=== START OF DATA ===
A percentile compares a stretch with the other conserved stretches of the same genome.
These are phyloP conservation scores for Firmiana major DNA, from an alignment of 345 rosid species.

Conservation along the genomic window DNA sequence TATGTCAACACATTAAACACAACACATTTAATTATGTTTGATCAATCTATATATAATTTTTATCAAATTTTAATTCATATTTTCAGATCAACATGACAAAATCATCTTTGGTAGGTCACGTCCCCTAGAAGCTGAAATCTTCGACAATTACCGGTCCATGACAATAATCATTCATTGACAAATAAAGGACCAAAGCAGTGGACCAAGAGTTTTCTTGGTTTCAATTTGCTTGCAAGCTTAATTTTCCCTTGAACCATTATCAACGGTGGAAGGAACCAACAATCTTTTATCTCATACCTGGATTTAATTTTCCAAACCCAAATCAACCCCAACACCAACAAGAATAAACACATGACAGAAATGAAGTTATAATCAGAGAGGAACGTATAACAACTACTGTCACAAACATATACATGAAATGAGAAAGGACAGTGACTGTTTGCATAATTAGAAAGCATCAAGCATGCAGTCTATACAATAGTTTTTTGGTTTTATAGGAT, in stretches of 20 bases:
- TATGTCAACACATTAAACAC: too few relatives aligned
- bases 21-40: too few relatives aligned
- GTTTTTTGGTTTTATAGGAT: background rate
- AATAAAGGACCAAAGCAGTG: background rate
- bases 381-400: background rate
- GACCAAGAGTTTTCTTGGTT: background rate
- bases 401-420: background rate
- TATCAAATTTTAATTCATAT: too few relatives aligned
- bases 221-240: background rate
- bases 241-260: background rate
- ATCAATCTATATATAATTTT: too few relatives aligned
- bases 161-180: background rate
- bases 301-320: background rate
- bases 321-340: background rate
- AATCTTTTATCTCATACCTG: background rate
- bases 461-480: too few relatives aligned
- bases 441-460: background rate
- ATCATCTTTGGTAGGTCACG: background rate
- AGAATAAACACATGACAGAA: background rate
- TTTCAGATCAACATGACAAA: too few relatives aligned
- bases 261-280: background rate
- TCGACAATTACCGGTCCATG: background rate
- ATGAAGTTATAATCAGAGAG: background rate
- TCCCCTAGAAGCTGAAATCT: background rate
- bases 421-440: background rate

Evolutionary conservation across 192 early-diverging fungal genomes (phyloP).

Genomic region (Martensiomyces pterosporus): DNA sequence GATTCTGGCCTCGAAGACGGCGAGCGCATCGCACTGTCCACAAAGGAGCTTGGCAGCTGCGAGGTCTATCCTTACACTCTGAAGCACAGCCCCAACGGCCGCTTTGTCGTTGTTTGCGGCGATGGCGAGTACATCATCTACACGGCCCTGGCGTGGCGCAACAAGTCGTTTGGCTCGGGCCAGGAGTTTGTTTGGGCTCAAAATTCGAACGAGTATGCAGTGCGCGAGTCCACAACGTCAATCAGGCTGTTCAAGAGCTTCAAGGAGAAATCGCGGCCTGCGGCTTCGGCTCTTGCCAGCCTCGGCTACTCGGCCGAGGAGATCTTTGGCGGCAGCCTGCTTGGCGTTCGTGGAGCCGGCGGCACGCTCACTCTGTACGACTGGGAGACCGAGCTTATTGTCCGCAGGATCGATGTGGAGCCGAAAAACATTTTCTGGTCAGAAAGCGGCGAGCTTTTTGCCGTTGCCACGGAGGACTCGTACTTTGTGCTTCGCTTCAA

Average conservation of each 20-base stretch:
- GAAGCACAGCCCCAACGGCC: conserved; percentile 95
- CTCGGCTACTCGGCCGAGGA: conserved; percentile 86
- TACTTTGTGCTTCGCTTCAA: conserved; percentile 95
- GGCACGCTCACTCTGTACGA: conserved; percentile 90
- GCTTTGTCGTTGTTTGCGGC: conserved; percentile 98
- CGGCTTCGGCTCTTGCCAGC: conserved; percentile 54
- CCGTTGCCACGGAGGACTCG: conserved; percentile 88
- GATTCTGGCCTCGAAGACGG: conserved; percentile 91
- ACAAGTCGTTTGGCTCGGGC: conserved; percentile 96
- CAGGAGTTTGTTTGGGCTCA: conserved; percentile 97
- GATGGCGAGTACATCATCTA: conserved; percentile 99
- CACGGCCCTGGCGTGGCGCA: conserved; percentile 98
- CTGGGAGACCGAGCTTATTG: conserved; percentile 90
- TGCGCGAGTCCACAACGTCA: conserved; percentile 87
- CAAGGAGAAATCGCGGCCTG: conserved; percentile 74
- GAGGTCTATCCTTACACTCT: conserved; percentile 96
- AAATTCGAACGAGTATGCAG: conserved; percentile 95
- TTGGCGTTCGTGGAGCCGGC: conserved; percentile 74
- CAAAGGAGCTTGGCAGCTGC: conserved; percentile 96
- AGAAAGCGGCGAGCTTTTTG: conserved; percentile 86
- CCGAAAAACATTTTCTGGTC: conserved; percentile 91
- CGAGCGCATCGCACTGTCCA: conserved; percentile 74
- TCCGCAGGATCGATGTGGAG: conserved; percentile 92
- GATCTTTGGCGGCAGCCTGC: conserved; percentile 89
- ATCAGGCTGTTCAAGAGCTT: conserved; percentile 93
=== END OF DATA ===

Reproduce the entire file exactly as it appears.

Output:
A percentile compares a stretch with the other conserved stretches of the same genome.
These are phyloP conservation scores for Firmiana major DNA, from an alignment of 345 rosid species.

Conservation along the genomic window DNA sequence TATGTCAACACATTAAACACAACACATTTAATTATGTTTGATCAATCTATATATAATTTTTATCAAATTTTAATTCATATTTTCAGATCAACATGACAAAATCATCTTTGGTAGGTCACGTCCCCTAGAAGCTGAAATCTTCGACAATTACCGGTCCATGACAATAATCATTCATTGACAAATAAAGGACCAAAGCAGTGGACCAAGAGTTTTCTTGGTTTCAATTTGCTTGCAAGCTTAATTTTCCCTTGAACCATTATCAACGGTGGAAGGAACCAACAATCTTTTATCTCATACCTGGATTTAATTTTCCAAACCCAAATCAACCCCAACACCAACAAGAATAAACACATGACAGAAATGAAGTTATAATCAGAGAGGAACGTATAACAACTACTGTCACAAACATATACATGAAATGAGAAAGGACAGTGACTGTTTGCATAATTAGAAAGCATCAAGCATGCAGTCTATACAATAGTTTTTTGGTTTTATAGGAT, in stretches of 20 bases:
- TATGTCAACACATTAAACAC: too few relatives aligned
- bases 21-40: too few relatives aligned
- GTTTTTTGGTTTTATAGGAT: background rate
- AATAAAGGACCAAAGCAGTG: background rate
- bases 381-400: background rate
- GACCAAGAGTTTTCTTGGTT: background rate
- bases 401-420: background rate
- TATCAAATTTTAATTCATAT: too few relatives aligned
- bases 221-240: background rate
- bases 241-260: background rate
- ATCAATCTATATATAATTTT: too few relatives aligned
- bases 161-180: background rate
- bases 301-320: background rate
- bases 321-340: background rate
- AATCTTTTATCTCATACCTG: background rate
- bases 461-480: too few relatives aligned
- bases 441-460: background rate
- ATCATCTTTGGTAGGTCACG: background rate
- AGAATAAACACATGACAGAA: background rate
- TTTCAGATCAACATGACAAA: too few relatives aligned
- bases 261-280: background rate
- TCGACAATTACCGGTCCATG: background rate
- ATGAAGTTATAATCAGAGAG: background rate
- TCCCCTAGAAGCTGAAATCT: background rate
- bases 421-440: background rate

Evolutionary conservation across 192 early-diverging fungal genomes (phyloP).

Genomic region (Martensiomyces pterosporus): DNA sequence GATTCTGGCCTCGAAGACGGCGAGCGCATCGCACTGTCCACAAAGGAGCTTGGCAGCTGCGAGGTCTATCCTTACACTCTGAAGCACAGCCCCAACGGCCGCTTTGTCGTTGTTTGCGGCGATGGCGAGTACATCATCTACACGGCCCTGGCGTGGCGCAACAAGTCGTTTGGCTCGGGCCAGGAGTTTGTTTGGGCTCAAAATTCGAACGAGTATGCAGTGCGCGAGTCCACAACGTCAATCAGGCTGTTCAAGAGCTTCAAGGAGAAATCGCGGCCTGCGGCTTCGGCTCTTGCCAGCCTCGGCTACTCGGCCGAGGAGATCTTTGGCGGCAGCCTGCTTGGCGTTCGTGGAGCCGGCGGCACGCTCACTCTGTACGACTGGGAGACCGAGCTTATTGTCCGCAGGATCGATGTGGAGCCGAAAAACATTTTCTGGTCAGAAAGCGGCGAGCTTTTTGCCGTTGCCACGGAGGACTCGTACTTTGTGCTTCGCTTCAA

Average conservation of each 20-base stretch:
- GAAGCACAGCCCCAACGGCC: conserved; percentile 95
- CTCGGCTACTCGGCCGAGGA: conserved; percentile 86
- TACTTTGTGCTTCGCTTCAA: conserved; percentile 95
- GGCACGCTCACTCTGTACGA: conserved; percentile 90
- GCTTTGTCGTTGTTTGCGGC: conserved; percentile 98
- CGGCTTCGGCTCTTGCCAGC: conserved; percentile 54
- CCGTTGCCACGGAGGACTCG: conserved; percentile 88
- GATTCTGGCCTCGAAGACGG: conserved; percentile 91
- ACAAGTCGTTTGGCTCGGGC: conserved; percentile 96
- CAGGAGTTTGTTTGGGCTCA: conserved; percentile 97
- GATGGCGAGTACATCATCTA: conserved; percentile 99
- CACGGCCCTGGCGTGGCGCA: conserved; percentile 98
- CTGGGAGACCGAGCTTATTG: conserved; percentile 90
- TGCGCGAGTCCACAACGTCA: conserved; percentile 87
- CAAGGAGAAATCGCGGCCTG: conserved; percentile 74
- GAGGTCTATCCTTACACTCT: conserved; percentile 96
- AAATTCGAACGAGTATGCAG: conserved; percentile 95
- TTGGCGTTCGTGGAGCCGGC: conserved; percentile 74
- CAAAGGAGCTTGGCAGCTGC: conserved; percentile 96
- AGAAAGCGGCGAGCTTTTTG: conserved; percentile 86
- CCGAAAAACATTTTCTGGTC: conserved; percentile 91
- CGAGCGCATCGCACTGTCCA: conserved; percentile 74
- TCCGCAGGATCGATGTGGAG: conserved; percentile 92
- GATCTTTGGCGGCAGCCTGC: conserved; percentile 89
- ATCAGGCTGTTCAAGAGCTT: conserved; percentile 93